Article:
Apple Inc. (NASDAQ:AAPL) and Google Inc. (NASDAQ:GOOG) are two companies that have become very familiar adversaries in courtrooms all around the world – both facing off with each other in proxy wars (Apple has faced HTC, Samsung Electronics Co. Ltd. and Motorola Mobility in recent months, all of which are Google Android partners) and also against other entities in separate patent-infringement battles. But now, a recent court filing may just put both of these rival companies on the same side of the courtroom – or at least, on the same side of the negotiating table.
A company called Accredited Transcription Corporation (ATC), which owns 100 percent of a patent for an off-site voice transcription process – it had owned 66 percent of the patent before Wednesday – is suing Apple Inc. (NASDAQ:AAPL), Google Inc. (NASDAQ:GOOG) and other tech companies that use voice-recognition systems, for patent infringement and is seeking either royalties on sales of devices that use the patent, licensing fees for the technology, or injunctions preventing any further user of the technology.
The patent, numbered 6,298,326 in the U.S., is technology that allows a user to speak into a device, and the voice recording is sent to an off-site data processor, the sounds are converted into text and sent back to the device. ATC claims that the Siri voice-recognition system by Apple (NASDAQ:GOOG) and the Voice Recognition technology used by Google Inc. (NASDAQ:GOOG) in its Android 4.1 operating system violate that patent, and it will send cease-and-desist letters to those and other companies who use similar technologies by the end of October.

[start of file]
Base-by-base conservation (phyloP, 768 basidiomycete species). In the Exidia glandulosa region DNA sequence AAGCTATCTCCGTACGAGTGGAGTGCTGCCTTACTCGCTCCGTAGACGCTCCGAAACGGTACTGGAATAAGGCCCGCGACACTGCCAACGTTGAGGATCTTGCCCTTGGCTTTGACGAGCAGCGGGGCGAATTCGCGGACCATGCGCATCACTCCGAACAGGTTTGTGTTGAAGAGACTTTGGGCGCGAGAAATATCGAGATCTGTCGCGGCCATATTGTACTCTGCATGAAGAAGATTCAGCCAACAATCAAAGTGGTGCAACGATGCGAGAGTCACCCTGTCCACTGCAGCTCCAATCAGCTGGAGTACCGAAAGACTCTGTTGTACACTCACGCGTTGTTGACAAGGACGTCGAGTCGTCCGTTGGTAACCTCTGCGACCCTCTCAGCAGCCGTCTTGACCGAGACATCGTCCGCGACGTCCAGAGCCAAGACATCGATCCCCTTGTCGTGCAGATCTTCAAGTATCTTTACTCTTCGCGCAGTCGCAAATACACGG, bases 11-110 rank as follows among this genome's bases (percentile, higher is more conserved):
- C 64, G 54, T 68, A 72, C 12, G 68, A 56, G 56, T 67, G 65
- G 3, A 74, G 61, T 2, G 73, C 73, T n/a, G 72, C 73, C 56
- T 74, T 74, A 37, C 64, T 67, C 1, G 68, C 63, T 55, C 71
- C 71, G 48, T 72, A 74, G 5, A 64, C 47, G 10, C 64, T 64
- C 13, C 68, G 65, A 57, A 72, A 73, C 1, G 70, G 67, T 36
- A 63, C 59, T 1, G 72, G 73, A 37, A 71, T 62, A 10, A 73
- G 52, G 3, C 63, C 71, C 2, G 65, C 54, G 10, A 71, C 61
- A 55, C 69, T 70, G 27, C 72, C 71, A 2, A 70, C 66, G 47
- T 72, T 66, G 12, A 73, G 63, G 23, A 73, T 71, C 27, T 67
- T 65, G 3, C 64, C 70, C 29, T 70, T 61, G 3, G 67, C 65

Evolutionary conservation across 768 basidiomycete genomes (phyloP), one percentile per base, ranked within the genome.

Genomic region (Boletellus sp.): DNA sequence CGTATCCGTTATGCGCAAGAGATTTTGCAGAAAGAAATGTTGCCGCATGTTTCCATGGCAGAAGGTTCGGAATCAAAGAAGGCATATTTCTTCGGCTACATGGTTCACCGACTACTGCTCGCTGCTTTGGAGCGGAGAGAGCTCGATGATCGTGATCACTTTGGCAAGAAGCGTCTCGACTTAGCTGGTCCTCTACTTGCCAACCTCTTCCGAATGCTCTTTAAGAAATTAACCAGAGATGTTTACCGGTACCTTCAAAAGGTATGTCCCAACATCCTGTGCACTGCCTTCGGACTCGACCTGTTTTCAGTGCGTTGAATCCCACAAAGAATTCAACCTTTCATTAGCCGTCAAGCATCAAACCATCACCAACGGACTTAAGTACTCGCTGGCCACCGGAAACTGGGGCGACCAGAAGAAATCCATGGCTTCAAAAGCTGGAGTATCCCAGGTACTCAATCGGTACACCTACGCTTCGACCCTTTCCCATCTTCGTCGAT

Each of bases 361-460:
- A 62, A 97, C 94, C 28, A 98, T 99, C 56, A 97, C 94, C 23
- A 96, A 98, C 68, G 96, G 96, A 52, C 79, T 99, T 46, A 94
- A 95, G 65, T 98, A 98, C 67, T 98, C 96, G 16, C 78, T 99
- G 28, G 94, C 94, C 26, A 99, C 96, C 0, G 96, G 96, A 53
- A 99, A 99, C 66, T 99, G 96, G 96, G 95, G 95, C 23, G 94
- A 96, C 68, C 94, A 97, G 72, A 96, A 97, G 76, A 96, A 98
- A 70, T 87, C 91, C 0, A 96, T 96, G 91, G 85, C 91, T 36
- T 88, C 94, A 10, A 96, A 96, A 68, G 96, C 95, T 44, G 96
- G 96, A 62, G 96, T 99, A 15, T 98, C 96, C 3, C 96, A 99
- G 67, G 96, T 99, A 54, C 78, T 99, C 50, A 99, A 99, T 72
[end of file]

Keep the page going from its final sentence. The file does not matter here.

“ATC recognizes that its patent provides a technology that benefits the public, so it remains amenable to work with companies such as Google and Apple as long as it receives proper royalties on each of their units sold that use the patented technology,” the company said in a statement.
Another patent lawsuit is not likely something that investors in either Apple Inc. (NASDAQ:AAPL) or Google Inc. (NASDAQ:GOOG) stock – like billionaire fund manager Julian Robertson of Tiger Management, who has stakes in both companies – would be so enamored with, as surely both companies have plenty of innovation and creation in their futures. But what do you think about this lawsuit? Is it legitimate? How would you resolve the issue if you were Tim Cook or Larry Page?